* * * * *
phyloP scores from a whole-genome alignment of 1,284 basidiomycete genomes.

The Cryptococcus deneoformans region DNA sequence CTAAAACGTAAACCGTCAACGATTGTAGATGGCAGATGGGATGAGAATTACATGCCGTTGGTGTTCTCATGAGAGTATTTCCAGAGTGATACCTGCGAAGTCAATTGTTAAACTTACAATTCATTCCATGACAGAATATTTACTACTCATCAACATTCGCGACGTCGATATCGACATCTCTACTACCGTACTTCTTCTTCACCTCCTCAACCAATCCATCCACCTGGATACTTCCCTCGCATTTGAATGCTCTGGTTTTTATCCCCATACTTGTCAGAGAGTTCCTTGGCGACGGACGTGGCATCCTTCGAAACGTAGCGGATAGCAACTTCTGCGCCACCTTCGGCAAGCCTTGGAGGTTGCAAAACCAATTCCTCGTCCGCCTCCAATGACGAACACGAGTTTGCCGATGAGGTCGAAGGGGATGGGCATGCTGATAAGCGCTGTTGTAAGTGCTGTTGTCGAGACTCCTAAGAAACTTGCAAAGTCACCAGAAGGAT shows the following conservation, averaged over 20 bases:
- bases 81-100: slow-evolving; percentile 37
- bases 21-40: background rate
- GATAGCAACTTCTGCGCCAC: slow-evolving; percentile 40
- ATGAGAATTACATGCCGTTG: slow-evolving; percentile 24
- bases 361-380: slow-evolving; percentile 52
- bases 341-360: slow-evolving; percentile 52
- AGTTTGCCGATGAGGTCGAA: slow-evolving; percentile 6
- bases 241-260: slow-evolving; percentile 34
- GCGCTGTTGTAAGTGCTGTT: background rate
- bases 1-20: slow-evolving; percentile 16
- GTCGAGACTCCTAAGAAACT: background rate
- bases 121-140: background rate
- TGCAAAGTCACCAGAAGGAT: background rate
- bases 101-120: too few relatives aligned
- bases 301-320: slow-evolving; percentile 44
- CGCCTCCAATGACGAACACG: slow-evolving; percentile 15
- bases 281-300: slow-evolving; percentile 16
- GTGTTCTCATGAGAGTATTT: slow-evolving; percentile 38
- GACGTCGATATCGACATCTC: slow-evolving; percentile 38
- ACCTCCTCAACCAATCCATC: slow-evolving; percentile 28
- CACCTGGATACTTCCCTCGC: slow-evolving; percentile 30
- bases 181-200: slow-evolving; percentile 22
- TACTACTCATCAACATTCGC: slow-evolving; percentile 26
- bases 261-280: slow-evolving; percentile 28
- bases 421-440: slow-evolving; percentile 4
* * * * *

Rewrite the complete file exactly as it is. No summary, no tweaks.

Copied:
phyloP scores from a whole-genome alignment of 1,284 basidiomycete genomes.

The Cryptococcus deneoformans region DNA sequence CTAAAACGTAAACCGTCAACGATTGTAGATGGCAGATGGGATGAGAATTACATGCCGTTGGTGTTCTCATGAGAGTATTTCCAGAGTGATACCTGCGAAGTCAATTGTTAAACTTACAATTCATTCCATGACAGAATATTTACTACTCATCAACATTCGCGACGTCGATATCGACATCTCTACTACCGTACTTCTTCTTCACCTCCTCAACCAATCCATCCACCTGGATACTTCCCTCGCATTTGAATGCTCTGGTTTTTATCCCCATACTTGTCAGAGAGTTCCTTGGCGACGGACGTGGCATCCTTCGAAACGTAGCGGATAGCAACTTCTGCGCCACCTTCGGCAAGCCTTGGAGGTTGCAAAACCAATTCCTCGTCCGCCTCCAATGACGAACACGAGTTTGCCGATGAGGTCGAAGGGGATGGGCATGCTGATAAGCGCTGTTGTAAGTGCTGTTGTCGAGACTCCTAAGAAACTTGCAAAGTCACCAGAAGGAT shows the following conservation, averaged over 20 bases:
- bases 81-100: slow-evolving; percentile 37
- bases 21-40: background rate
- GATAGCAACTTCTGCGCCAC: slow-evolving; percentile 40
- ATGAGAATTACATGCCGTTG: slow-evolving; percentile 24
- bases 361-380: slow-evolving; percentile 52
- bases 341-360: slow-evolving; percentile 52
- AGTTTGCCGATGAGGTCGAA: slow-evolving; percentile 6
- bases 241-260: slow-evolving; percentile 34
- GCGCTGTTGTAAGTGCTGTT: background rate
- bases 1-20: slow-evolving; percentile 16
- GTCGAGACTCCTAAGAAACT: background rate
- bases 121-140: background rate
- TGCAAAGTCACCAGAAGGAT: background rate
- bases 101-120: too few relatives aligned
- bases 301-320: slow-evolving; percentile 44
- CGCCTCCAATGACGAACACG: slow-evolving; percentile 15
- bases 281-300: slow-evolving; percentile 16
- GTGTTCTCATGAGAGTATTT: slow-evolving; percentile 38
- GACGTCGATATCGACATCTC: slow-evolving; percentile 38
- ACCTCCTCAACCAATCCATC: slow-evolving; percentile 28
- CACCTGGATACTTCCCTCGC: slow-evolving; percentile 30
- bases 181-200: slow-evolving; percentile 22
- TACTACTCATCAACATTCGC: slow-evolving; percentile 26
- bases 261-280: slow-evolving; percentile 28
- bases 421-440: slow-evolving; percentile 4